|Publication number||US4849998 A|
|Application number||US 07/201,986|
|Publication date||Jul 18, 1989|
|Filing date||Jun 3, 1988|
|Priority date||Jun 3, 1988|
|Publication number||07201986, 201986, US 4849998 A, US 4849998A, US-A-4849998, US4849998 A, US4849998A|
|Inventors||John J. Poklemba|
|Original Assignee||Communications Satellite Corporation|
|Export Citation||BiBTeX, EndNote, RefMan|
|Patent Citations (7), Referenced by (21), Classifications (9), Legal Events (7)|
|External Links: USPTO, USPTO Assignment, Espacenet|
1. Field of the Invention
The invention is in the field of data transmission systems and particularly in the field of symbol timing (clock) recovery techniques for data transmission systems.
2. Background Art
In conventional data transmission systems information may be transmitted in the form of modulated waveforms. In order to retrieve the transmitted information at a receiver it is necessary to demodulate the received transmission. The demodulation process requires that a carrier reference signal and a clock signal synchronized to the symbol timing of the received modulated information be derived. It is conventional to provide symbol timing recovery circuits at the receiver to recover symbol timing from the received signal and produce a clock synchronized to the symbol timing of the modulated information. A typical symbol timing recovery circuit for producing a clock synchronized to the symbol timing of the modulated waveform is disclosed in U.S. Pat. No. 4,419,759, which issued on Dec. 6, 1983 to John J. Poklemba,as part of circuitry for achieving concurrent synchronization of carrier phase and clock timing in double-sideband, suppressed carrier transmission systems.
The symbol timing recovery circuit of the referenced Poklemba patent is illustrated in FIG. 1 herein. This figure corresponds to the symbol timing recovery portion of the Poklemba patent FIG. 6. A full discussion of the FIG. 1 circuitry is found in the Poklemba patent. Two clock synchronization loops for symbol timing recovery are illustrated. These loops perform parallel, coherently aiding operations on the a and b channels. The operations performed by the channels are combined to produce a composite error signal, which typically has a better signal-to-noise ratio than either of the individual channels. A first clock synchronization loop is responsive to the baseband waveform, ai (t), derived from the input signal r(t) through the mixer 102. A second clock synchronization loop is responsive to the baseband waveform, bi (t), derived from the modulated input, r(t) through the mixer 104.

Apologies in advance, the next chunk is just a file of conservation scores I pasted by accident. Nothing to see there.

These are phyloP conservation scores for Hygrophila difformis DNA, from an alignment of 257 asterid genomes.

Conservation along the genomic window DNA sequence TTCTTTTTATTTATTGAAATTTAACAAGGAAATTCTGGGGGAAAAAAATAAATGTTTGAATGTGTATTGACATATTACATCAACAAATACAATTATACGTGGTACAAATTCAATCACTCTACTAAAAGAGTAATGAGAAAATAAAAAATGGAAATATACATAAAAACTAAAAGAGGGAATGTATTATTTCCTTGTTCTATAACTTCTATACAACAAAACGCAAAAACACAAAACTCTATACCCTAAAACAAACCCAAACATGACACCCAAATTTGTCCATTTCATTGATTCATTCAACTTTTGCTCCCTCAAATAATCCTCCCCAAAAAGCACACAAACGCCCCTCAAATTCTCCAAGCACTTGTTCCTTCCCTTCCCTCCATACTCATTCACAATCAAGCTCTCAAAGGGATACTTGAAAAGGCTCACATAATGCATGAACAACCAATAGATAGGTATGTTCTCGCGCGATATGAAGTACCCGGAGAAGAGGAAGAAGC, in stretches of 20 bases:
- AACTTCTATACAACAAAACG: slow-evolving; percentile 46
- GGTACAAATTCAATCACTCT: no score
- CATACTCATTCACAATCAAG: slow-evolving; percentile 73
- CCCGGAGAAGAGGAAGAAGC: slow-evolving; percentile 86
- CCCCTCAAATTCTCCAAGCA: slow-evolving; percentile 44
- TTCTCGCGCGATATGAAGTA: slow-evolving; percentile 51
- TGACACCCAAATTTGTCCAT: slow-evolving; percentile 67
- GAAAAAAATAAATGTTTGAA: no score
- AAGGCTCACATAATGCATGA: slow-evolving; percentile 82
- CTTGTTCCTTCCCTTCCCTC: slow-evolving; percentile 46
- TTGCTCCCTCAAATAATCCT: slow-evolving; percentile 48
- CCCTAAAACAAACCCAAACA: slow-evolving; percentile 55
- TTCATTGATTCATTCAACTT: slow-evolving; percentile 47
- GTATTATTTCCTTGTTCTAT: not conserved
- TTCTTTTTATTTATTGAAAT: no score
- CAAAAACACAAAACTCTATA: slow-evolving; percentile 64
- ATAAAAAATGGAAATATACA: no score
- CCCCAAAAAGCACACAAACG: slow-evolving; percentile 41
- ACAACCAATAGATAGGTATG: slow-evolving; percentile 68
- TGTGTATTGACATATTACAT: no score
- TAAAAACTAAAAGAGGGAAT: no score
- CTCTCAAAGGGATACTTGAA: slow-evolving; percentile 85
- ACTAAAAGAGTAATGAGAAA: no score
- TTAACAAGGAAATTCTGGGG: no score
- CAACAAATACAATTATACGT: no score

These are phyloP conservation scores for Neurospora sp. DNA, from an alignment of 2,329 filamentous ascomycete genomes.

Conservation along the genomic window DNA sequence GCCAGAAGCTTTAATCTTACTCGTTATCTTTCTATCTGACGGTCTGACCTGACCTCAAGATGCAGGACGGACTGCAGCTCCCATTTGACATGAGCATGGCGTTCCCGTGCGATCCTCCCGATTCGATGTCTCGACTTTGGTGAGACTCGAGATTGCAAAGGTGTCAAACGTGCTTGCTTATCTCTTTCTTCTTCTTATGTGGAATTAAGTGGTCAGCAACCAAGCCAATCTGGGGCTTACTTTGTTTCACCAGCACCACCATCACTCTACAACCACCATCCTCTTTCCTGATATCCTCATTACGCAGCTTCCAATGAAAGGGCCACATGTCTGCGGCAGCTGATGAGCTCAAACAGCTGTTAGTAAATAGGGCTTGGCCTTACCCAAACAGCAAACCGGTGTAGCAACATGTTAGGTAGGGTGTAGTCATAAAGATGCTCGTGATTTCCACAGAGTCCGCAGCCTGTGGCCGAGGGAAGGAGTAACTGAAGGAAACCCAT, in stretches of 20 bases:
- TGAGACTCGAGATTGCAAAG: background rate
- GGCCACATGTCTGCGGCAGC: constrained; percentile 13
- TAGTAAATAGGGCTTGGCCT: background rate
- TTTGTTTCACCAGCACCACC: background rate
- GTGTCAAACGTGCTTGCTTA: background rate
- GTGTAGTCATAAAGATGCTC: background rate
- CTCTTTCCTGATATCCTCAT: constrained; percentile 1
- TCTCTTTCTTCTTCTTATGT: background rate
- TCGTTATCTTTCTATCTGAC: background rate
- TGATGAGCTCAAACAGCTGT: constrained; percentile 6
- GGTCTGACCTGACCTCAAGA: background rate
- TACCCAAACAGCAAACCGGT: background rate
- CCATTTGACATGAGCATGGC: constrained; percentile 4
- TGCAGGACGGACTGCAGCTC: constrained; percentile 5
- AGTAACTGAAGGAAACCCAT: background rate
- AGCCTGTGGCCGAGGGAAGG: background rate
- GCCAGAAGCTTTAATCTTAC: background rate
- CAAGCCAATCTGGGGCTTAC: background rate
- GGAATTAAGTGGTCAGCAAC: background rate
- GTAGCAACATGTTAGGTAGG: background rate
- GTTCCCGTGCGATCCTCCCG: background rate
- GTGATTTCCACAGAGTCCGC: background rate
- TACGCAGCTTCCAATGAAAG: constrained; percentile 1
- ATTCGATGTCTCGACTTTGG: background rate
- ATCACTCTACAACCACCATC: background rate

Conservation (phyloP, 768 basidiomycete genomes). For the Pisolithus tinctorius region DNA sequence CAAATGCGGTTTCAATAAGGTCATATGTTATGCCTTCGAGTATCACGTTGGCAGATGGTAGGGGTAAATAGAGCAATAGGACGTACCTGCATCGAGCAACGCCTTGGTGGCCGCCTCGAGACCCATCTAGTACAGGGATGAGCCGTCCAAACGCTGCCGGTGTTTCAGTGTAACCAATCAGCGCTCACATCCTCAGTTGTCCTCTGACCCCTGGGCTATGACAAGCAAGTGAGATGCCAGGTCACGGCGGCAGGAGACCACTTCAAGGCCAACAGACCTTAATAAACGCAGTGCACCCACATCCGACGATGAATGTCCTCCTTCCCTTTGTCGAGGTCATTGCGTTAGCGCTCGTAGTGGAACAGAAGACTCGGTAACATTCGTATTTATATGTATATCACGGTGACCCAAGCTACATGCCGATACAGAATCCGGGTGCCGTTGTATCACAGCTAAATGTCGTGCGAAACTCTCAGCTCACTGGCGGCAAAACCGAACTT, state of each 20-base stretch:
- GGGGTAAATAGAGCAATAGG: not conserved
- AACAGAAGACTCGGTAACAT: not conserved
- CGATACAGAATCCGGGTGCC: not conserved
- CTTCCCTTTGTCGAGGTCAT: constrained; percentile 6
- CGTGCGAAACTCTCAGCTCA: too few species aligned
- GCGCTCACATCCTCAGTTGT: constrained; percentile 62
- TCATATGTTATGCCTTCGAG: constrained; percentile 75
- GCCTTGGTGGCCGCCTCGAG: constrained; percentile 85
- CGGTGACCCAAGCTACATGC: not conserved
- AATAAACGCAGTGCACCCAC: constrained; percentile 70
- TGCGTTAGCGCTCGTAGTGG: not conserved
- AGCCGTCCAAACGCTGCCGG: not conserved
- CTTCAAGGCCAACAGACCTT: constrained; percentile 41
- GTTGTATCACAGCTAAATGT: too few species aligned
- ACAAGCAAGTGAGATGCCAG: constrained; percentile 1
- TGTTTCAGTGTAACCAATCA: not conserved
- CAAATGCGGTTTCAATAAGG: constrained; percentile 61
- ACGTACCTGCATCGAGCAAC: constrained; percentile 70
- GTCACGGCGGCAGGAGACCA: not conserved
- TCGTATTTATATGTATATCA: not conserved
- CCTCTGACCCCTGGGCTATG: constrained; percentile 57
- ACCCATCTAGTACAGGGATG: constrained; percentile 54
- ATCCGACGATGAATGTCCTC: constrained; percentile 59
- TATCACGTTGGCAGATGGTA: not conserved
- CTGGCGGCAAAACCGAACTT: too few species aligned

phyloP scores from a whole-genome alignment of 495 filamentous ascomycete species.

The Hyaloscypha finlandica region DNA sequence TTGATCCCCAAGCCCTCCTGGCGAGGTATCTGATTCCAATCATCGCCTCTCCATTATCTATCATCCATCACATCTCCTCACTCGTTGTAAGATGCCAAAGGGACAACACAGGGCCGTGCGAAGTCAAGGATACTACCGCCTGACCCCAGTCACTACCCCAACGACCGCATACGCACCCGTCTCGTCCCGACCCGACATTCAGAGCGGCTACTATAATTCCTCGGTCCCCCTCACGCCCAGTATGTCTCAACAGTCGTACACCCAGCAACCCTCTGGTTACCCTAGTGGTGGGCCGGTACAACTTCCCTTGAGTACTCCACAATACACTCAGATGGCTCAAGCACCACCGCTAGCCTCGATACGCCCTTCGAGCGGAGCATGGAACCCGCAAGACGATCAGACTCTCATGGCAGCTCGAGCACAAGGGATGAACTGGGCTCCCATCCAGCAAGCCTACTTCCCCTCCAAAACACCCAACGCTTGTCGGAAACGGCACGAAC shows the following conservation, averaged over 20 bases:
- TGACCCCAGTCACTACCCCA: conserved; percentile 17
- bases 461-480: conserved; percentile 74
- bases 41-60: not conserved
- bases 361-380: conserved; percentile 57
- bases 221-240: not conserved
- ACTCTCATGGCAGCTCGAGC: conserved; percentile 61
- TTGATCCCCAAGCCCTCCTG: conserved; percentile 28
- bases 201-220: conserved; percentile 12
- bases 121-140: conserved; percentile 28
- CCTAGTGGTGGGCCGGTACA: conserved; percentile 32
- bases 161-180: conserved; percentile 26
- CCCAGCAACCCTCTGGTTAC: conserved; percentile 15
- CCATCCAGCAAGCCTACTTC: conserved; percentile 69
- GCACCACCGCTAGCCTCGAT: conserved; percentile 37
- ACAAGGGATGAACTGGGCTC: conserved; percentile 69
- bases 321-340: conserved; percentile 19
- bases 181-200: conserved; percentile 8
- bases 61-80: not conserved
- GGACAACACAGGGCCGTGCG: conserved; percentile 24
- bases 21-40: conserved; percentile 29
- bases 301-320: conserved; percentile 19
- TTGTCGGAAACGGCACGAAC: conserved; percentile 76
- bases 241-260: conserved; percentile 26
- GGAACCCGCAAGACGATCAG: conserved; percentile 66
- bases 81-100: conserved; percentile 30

The first clock synchronization loop includes data filter 110 and delay 150 each receiving the baseband data waveform, ai (t). The output of the data filter 110 is applied to comparator 114 which is sampled by the recovered synchronized clock R to produce a replica, A, of the data waveform ai (t). During clock recovery, the output of the delay 150 is applied to the mixer 200. The mixer multiplies the baseband data signal with the time derivative of the analog bit stream a supplied from the differentiation circuit 202. The analog bit stream a is effectively the analog data estimate of the modulating waveform ai (t). The output from the mixer 200 is an error signal which is proportional to the difference between the output from VCO 118 and the incoming data rate. After summing the a and b error signals in adder 207, the resultant is applied to loop filter 208 which is connected to the VCO 118 to synchronize the VCO output to the incoming data rate.
The second clock synchronizing loop of FIG. 1 includes data filter 112, sampled comparator 116, data filter 122, delay 152, mixer 204 and differentiation circuit 206. The operation of the second clock synchronization loop is similar to the operation of the first clock synchronization loop. The baseband data waveform corresponding to the modulating waveform bi (t) is multiplied by the time derivative of the analog bit stream b, which is an analog data estimate of the waveform bi (t), in the mixer 204. The mixer output is applied to the loop filter 208 through the summing circuit 207, with the loop filter output being applied as a resultant error signal to the VCO 118.